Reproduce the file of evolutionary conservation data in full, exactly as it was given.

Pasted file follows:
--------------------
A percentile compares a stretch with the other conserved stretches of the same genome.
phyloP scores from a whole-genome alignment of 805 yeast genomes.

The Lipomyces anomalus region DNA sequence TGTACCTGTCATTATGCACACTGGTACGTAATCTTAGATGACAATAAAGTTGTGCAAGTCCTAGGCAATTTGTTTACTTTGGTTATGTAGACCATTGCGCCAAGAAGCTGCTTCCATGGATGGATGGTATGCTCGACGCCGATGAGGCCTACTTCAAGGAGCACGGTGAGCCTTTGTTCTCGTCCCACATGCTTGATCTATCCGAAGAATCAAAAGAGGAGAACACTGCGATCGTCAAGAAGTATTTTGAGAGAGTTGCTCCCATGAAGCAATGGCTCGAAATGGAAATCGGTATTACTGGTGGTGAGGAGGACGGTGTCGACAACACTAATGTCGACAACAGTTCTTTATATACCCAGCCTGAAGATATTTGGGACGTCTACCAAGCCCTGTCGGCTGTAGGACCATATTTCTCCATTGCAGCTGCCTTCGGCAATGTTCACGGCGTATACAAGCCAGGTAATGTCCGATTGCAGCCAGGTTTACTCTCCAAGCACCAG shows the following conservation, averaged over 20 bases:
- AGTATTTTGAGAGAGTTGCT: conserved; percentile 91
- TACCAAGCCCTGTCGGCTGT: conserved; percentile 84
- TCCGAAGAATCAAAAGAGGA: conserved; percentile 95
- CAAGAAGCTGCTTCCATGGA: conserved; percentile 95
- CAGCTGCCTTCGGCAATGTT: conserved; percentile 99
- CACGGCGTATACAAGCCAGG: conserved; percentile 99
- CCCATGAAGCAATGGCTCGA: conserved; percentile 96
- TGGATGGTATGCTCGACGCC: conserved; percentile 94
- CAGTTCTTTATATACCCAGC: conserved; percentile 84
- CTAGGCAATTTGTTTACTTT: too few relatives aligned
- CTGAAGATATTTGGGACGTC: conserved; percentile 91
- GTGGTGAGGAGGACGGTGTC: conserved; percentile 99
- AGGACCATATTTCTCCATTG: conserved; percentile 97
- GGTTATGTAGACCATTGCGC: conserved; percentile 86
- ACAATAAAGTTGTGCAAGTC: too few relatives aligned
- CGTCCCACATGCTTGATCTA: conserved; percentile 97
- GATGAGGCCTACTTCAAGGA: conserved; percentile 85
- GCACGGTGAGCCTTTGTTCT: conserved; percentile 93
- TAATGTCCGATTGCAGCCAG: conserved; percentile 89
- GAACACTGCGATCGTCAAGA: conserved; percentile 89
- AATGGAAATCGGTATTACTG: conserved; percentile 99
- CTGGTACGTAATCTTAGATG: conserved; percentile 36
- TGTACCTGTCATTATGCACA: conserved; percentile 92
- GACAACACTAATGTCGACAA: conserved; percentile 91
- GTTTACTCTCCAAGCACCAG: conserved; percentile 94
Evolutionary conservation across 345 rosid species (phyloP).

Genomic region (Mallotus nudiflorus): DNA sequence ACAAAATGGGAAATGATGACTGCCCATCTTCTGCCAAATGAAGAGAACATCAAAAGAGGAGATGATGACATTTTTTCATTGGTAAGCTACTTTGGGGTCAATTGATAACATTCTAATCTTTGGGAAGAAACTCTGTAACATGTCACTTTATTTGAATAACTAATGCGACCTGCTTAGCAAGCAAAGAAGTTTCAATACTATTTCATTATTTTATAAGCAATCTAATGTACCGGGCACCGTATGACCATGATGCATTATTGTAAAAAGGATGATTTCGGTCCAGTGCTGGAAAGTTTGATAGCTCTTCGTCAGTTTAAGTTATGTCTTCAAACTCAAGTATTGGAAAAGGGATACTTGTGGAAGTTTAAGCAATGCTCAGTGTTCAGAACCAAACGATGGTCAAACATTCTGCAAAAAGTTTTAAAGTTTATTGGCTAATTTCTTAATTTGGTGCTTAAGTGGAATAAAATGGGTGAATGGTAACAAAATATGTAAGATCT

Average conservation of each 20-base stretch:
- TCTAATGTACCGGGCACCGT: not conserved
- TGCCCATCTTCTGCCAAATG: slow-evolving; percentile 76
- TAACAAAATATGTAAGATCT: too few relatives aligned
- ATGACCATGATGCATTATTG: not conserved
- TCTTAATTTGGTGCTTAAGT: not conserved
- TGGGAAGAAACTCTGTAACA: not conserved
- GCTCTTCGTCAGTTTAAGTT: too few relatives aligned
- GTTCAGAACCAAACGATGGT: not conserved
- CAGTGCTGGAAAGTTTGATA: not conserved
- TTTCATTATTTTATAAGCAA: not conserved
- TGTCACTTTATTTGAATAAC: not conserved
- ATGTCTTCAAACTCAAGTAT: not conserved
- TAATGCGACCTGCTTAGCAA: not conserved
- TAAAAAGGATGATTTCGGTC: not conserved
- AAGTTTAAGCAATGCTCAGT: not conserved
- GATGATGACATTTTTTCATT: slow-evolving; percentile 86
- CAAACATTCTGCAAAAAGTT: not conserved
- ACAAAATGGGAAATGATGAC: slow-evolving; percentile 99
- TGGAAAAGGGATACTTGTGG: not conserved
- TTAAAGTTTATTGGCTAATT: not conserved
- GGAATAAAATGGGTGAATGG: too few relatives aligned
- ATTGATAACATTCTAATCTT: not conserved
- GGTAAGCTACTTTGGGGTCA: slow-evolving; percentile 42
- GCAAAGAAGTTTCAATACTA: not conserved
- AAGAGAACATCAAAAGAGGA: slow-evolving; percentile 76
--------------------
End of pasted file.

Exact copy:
A percentile compares a stretch with the other conserved stretches of the same genome.
phyloP scores from a whole-genome alignment of 805 yeast genomes.

The Lipomyces anomalus region DNA sequence TGTACCTGTCATTATGCACACTGGTACGTAATCTTAGATGACAATAAAGTTGTGCAAGTCCTAGGCAATTTGTTTACTTTGGTTATGTAGACCATTGCGCCAAGAAGCTGCTTCCATGGATGGATGGTATGCTCGACGCCGATGAGGCCTACTTCAAGGAGCACGGTGAGCCTTTGTTCTCGTCCCACATGCTTGATCTATCCGAAGAATCAAAAGAGGAGAACACTGCGATCGTCAAGAAGTATTTTGAGAGAGTTGCTCCCATGAAGCAATGGCTCGAAATGGAAATCGGTATTACTGGTGGTGAGGAGGACGGTGTCGACAACACTAATGTCGACAACAGTTCTTTATATACCCAGCCTGAAGATATTTGGGACGTCTACCAAGCCCTGTCGGCTGTAGGACCATATTTCTCCATTGCAGCTGCCTTCGGCAATGTTCACGGCGTATACAAGCCAGGTAATGTCCGATTGCAGCCAGGTTTACTCTCCAAGCACCAG shows the following conservation, averaged over 20 bases:
- AGTATTTTGAGAGAGTTGCT: conserved; percentile 91
- TACCAAGCCCTGTCGGCTGT: conserved; percentile 84
- TCCGAAGAATCAAAAGAGGA: conserved; percentile 95
- CAAGAAGCTGCTTCCATGGA: conserved; percentile 95
- CAGCTGCCTTCGGCAATGTT: conserved; percentile 99
- CACGGCGTATACAAGCCAGG: conserved; percentile 99
- CCCATGAAGCAATGGCTCGA: conserved; percentile 96
- TGGATGGTATGCTCGACGCC: conserved; percentile 94
- CAGTTCTTTATATACCCAGC: conserved; percentile 84
- CTAGGCAATTTGTTTACTTT: too few relatives aligned
- CTGAAGATATTTGGGACGTC: conserved; percentile 91
- GTGGTGAGGAGGACGGTGTC: conserved; percentile 99
- AGGACCATATTTCTCCATTG: conserved; percentile 97
- GGTTATGTAGACCATTGCGC: conserved; percentile 86
- ACAATAAAGTTGTGCAAGTC: too few relatives aligned
- CGTCCCACATGCTTGATCTA: conserved; percentile 97
- GATGAGGCCTACTTCAAGGA: conserved; percentile 85
- GCACGGTGAGCCTTTGTTCT: conserved; percentile 93
- TAATGTCCGATTGCAGCCAG: conserved; percentile 89
- GAACACTGCGATCGTCAAGA: conserved; percentile 89
- AATGGAAATCGGTATTACTG: conserved; percentile 99
- CTGGTACGTAATCTTAGATG: conserved; percentile 36
- TGTACCTGTCATTATGCACA: conserved; percentile 92
- GACAACACTAATGTCGACAA: conserved; percentile 91
- GTTTACTCTCCAAGCACCAG: conserved; percentile 94
Evolutionary conservation across 345 rosid species (phyloP).

Genomic region (Mallotus nudiflorus): DNA sequence ACAAAATGGGAAATGATGACTGCCCATCTTCTGCCAAATGAAGAGAACATCAAAAGAGGAGATGATGACATTTTTTCATTGGTAAGCTACTTTGGGGTCAATTGATAACATTCTAATCTTTGGGAAGAAACTCTGTAACATGTCACTTTATTTGAATAACTAATGCGACCTGCTTAGCAAGCAAAGAAGTTTCAATACTATTTCATTATTTTATAAGCAATCTAATGTACCGGGCACCGTATGACCATGATGCATTATTGTAAAAAGGATGATTTCGGTCCAGTGCTGGAAAGTTTGATAGCTCTTCGTCAGTTTAAGTTATGTCTTCAAACTCAAGTATTGGAAAAGGGATACTTGTGGAAGTTTAAGCAATGCTCAGTGTTCAGAACCAAACGATGGTCAAACATTCTGCAAAAAGTTTTAAAGTTTATTGGCTAATTTCTTAATTTGGTGCTTAAGTGGAATAAAATGGGTGAATGGTAACAAAATATGTAAGATCT

Average conservation of each 20-base stretch:
- TCTAATGTACCGGGCACCGT: not conserved
- TGCCCATCTTCTGCCAAATG: slow-evolving; percentile 76
- TAACAAAATATGTAAGATCT: too few relatives aligned
- ATGACCATGATGCATTATTG: not conserved
- TCTTAATTTGGTGCTTAAGT: not conserved
- TGGGAAGAAACTCTGTAACA: not conserved
- GCTCTTCGTCAGTTTAAGTT: too few relatives aligned
- GTTCAGAACCAAACGATGGT: not conserved
- CAGTGCTGGAAAGTTTGATA: not conserved
- TTTCATTATTTTATAAGCAA: not conserved
- TGTCACTTTATTTGAATAAC: not conserved
- ATGTCTTCAAACTCAAGTAT: not conserved
- TAATGCGACCTGCTTAGCAA: not conserved
- TAAAAAGGATGATTTCGGTC: not conserved
- AAGTTTAAGCAATGCTCAGT: not conserved
- GATGATGACATTTTTTCATT: slow-evolving; percentile 86
- CAAACATTCTGCAAAAAGTT: not conserved
- ACAAAATGGGAAATGATGAC: slow-evolving; percentile 99
- TGGAAAAGGGATACTTGTGG: not conserved
- TTAAAGTTTATTGGCTAATT: not conserved
- GGAATAAAATGGGTGAATGG: too few relatives aligned
- ATTGATAACATTCTAATCTT: not conserved
- GGTAAGCTACTTTGGGGTCA: slow-evolving; percentile 42
- GCAAAGAAGTTTCAATACTA: not conserved
- AAGAGAACATCAAAAGAGGA: slow-evolving; percentile 76